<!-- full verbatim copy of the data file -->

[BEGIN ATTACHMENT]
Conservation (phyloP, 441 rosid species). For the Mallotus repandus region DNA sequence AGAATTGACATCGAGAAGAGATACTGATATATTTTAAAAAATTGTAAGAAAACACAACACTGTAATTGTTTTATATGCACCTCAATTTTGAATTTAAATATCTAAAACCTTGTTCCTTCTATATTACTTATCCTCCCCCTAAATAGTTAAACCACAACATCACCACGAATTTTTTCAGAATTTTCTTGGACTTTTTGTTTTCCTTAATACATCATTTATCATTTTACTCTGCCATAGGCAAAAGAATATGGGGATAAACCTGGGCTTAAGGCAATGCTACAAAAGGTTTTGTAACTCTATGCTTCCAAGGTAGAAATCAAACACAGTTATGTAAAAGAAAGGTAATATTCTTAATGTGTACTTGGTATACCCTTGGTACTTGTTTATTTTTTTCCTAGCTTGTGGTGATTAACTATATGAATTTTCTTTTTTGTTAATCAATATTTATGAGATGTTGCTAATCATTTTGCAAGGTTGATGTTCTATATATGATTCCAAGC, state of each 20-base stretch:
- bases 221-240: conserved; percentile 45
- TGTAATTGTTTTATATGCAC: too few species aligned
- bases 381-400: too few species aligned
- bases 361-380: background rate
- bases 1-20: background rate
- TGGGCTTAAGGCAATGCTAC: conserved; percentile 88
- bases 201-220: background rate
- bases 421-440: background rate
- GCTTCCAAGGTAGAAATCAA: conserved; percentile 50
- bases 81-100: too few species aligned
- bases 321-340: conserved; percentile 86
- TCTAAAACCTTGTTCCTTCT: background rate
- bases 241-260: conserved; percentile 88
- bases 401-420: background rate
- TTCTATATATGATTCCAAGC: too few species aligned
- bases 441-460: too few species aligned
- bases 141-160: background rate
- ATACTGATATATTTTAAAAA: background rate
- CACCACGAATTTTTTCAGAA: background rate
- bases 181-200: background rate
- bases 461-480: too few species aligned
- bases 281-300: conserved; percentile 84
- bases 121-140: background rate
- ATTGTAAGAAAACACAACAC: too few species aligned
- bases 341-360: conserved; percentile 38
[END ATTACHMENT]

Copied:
Conservation (phyloP, 441 rosid species). For the Mallotus repandus region DNA sequence AGAATTGACATCGAGAAGAGATACTGATATATTTTAAAAAATTGTAAGAAAACACAACACTGTAATTGTTTTATATGCACCTCAATTTTGAATTTAAATATCTAAAACCTTGTTCCTTCTATATTACTTATCCTCCCCCTAAATAGTTAAACCACAACATCACCACGAATTTTTTCAGAATTTTCTTGGACTTTTTGTTTTCCTTAATACATCATTTATCATTTTACTCTGCCATAGGCAAAAGAATATGGGGATAAACCTGGGCTTAAGGCAATGCTACAAAAGGTTTTGTAACTCTATGCTTCCAAGGTAGAAATCAAACACAGTTATGTAAAAGAAAGGTAATATTCTTAATGTGTACTTGGTATACCCTTGGTACTTGTTTATTTTTTTCCTAGCTTGTGGTGATTAACTATATGAATTTTCTTTTTTGTTAATCAATATTTATGAGATGTTGCTAATCATTTTGCAAGGTTGATGTTCTATATATGATTCCAAGC, state of each 20-base stretch:
- bases 221-240: conserved; percentile 45
- TGTAATTGTTTTATATGCAC: too few species aligned
- bases 381-400: too few species aligned
- bases 361-380: background rate
- bases 1-20: background rate
- TGGGCTTAAGGCAATGCTAC: conserved; percentile 88
- bases 201-220: background rate
- bases 421-440: background rate
- GCTTCCAAGGTAGAAATCAA: conserved; percentile 50
- bases 81-100: too few species aligned
- bases 321-340: conserved; percentile 86
- TCTAAAACCTTGTTCCTTCT: background rate
- bases 241-260: conserved; percentile 88
- bases 401-420: background rate
- TTCTATATATGATTCCAAGC: too few species aligned
- bases 441-460: too few species aligned
- bases 141-160: background rate
- ATACTGATATATTTTAAAAA: background rate
- CACCACGAATTTTTTCAGAA: background rate
- bases 181-200: background rate
- bases 461-480: too few species aligned
- bases 281-300: conserved; percentile 84
- bases 121-140: background rate
- ATTGTAAGAAAACACAACAC: too few species aligned
- bases 341-360: conserved; percentile 38